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Submarine pitch: Remembering the first softball game at the North Pole

An American nuclear submarine crew plays softball in the snow at the North Pole in August 1960. (Mariners Museum and Park)
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When my grandfather, John Galuardi, worked at the General Services Administration, he helped oversee the move of Navy offices to Crystal City in Virginia. He told me there was a box in an office containing a baseball bat used by the crew of the submarine USS Seadragon to play a ballgame at the North Pole. I was hoping you had some insight as to where the bat is nowadays. It seems to me that such an artifact might be in a museum somewhere.

Cody Galuardi, Slingerlands, N.Y.

The bat is in a den in the Prattville, Ala., home of Jim Steele. Well, one bat is anyway, and it is not the bat that was in the office of Hyman Rickover, the father of the nuclear navy.

The father of Jim Steele was George Steele II, the first captain of the USS Seadragon and its commander during the historic 1960 voyage through the Northwest Passage.

“The ballgame was definitely a highlight of that trip,” Jim told Answer Man.

The nuclear submarine was built at the Portsmouth Naval Shipyard in Kittery, Maine, and destined for service in the Pacific. The Navy decided to send it through the Northwest Passage, parts of which would be covered in ice.

As Jeanne Willoz Egnor, curator of maritime history and culture at the Mariners Museum and Park in Newport News, Va., wrote in a blog post: “the only one way to find out whether a submarine could make the passage was to try.”

The Seadragon was fitted with special equipment, including sonar to ping off the ice above and a light meter to help determine ice thickness. The gear and the skill of more than 100 crew members under Steele allowed the Seadragon to become the first submarine to make an underwater transit of the Northwest Passage.

After reaching the North Pole, the Seadragon surfaced in open water, its hull and sail dark against the white ice. The game had been planned in advance as a way to celebrate and blow off steam.

“We were blessed with a clear blue sky overhead, warm sunlight, and little or no wind,” wrote a young Seadragon officer named Alfred Scott McLaren in his 2015 book “Silent and Unseen.”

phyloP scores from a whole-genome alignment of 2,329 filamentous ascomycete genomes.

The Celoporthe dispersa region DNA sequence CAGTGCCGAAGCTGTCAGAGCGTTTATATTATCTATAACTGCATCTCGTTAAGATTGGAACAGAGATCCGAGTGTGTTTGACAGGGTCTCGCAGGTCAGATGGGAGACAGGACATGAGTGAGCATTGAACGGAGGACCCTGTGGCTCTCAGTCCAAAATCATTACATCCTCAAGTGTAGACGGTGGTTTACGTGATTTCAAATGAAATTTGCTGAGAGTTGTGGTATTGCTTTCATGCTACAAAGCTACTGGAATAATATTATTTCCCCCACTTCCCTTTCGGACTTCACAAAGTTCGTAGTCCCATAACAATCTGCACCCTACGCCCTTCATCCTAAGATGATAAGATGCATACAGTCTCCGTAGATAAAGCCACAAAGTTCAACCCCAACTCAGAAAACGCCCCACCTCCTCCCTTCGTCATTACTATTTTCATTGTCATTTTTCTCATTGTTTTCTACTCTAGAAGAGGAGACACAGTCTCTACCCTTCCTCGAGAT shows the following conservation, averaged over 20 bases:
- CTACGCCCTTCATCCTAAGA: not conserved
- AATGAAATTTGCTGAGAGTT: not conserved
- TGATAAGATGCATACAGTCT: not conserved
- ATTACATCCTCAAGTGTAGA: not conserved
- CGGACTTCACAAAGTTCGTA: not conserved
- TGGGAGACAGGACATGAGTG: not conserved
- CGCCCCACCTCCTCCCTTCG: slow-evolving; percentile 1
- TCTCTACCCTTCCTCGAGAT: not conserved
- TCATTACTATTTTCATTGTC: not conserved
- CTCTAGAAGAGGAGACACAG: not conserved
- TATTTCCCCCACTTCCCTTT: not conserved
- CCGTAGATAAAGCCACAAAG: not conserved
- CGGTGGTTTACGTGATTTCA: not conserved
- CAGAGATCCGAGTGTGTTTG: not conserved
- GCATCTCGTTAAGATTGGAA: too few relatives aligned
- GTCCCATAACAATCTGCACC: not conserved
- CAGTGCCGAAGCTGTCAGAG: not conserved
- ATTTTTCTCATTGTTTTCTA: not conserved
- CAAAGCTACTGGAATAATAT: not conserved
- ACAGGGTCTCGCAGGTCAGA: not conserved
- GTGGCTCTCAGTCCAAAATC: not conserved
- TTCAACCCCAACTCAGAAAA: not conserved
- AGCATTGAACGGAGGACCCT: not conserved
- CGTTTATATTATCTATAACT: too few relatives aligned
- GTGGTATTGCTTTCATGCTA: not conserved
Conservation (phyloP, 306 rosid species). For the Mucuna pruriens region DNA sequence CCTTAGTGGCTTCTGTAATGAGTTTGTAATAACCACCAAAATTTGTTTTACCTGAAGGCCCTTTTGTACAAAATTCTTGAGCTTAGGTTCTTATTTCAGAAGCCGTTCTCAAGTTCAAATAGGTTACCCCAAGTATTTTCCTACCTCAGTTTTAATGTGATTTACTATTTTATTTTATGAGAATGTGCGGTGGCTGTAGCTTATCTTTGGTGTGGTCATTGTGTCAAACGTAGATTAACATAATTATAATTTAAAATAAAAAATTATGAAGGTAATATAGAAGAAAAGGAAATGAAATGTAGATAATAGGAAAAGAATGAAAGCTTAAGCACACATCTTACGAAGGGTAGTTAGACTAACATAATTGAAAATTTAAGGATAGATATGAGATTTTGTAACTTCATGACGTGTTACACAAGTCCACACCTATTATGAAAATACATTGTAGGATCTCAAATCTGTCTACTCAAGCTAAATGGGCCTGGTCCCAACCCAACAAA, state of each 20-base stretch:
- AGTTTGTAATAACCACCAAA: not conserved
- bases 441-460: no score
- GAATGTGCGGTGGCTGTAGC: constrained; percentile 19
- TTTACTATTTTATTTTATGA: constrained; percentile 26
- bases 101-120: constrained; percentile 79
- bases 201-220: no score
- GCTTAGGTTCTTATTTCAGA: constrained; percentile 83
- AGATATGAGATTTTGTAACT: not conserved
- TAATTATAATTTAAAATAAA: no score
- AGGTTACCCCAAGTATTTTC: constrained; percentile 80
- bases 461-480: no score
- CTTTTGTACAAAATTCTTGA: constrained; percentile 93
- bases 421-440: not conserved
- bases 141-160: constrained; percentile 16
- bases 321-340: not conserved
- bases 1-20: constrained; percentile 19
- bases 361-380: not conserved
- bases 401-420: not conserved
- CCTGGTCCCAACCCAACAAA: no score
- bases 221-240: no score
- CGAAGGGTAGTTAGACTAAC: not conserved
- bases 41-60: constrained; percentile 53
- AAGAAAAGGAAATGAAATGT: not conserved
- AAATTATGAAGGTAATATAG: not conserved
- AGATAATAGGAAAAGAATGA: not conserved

The large ice floe comprising the field was as close as possible to the geographic North Pole. The mound was placed at the North Pole. The line from home plate to second base and into center field ran along the Greenwich Meridian.

A batter circling the bases after a home run would go through 24 time zones. The position of the international date line meant hitting a ball into right field was hitting it into the next day. A line drive into left field would stay in today, but throwing it to first base might entail throwing it into tomorrow.

Wrote McLaren, “Double and triple plays could take several days to complete.” And according to the brass plaque affixed to the bat in the Alabama den of Jim Steele, the crew beat the officers by a score of 13 to 10.

How is it that Rickover also had a bat in his office? The answer can be found in an interview George Steele gave to Paul Stillwell of the U.S. Naval Institute in 1986.

Steele said that after completing the voyage, he was awakened by a call from Rickover. Steele was in Waikiki celebrating with his family. He was a little hung over. “I can tell you that three mai tais is about right, but four mai tais is one too many,” he told Stillwell, before snapping to attention at the sound of Rickover talking.

What was so important? Rickover said, “Get all the baseball equipment that you used at the North Pole, put a label on each item to the effect that it was used at the North Pole. Get it all on the next plane to me in Washington. I’m going to give it to congressmen, and it is going to do a lot of good for the nuclear power program.”

Steele replied, “Aye, aye.” After hanging up, he called the Seadragon duty officer and told him to lock up all of the Arctic softball gear in the torpedo room. Then he called Seadragon executive officer John Riley and told him to scavenge as much used baseball gear as he could from the naval base at Pearl Harbor, enough to fill a panel truck.

Steele told Riley, “Take all the Arctic ball equipment and stick it on top of that pile in the torpedo room, and swish it all around together, rub it all up good, and then it is all going to be Arctic ball gear. Every man in the crew is going to have something, a ball or a glove or a bat. When they have theirs, the rest goes to Washington.”

As Steele told Stillwell for the oral history, “And that is what I did. It took over an hour of signing.” He continued, “So at a party when I left the ship, the chief of the boat came up with a big grin bearing a softball bat bearing a brass plaque, and he said, ‘Captain, the crew wants you to have this real, genuine bat used at the North Pole.’”

The interview transcript follows that with laughter.

Jim Steele said, “My dad knew there were going to be people that wanted memorabilia.” Jim is certain he has the original bat. “That I know from what dad told me,” he said.

As for any other North Pole bats and balls floating around out there, who can say?

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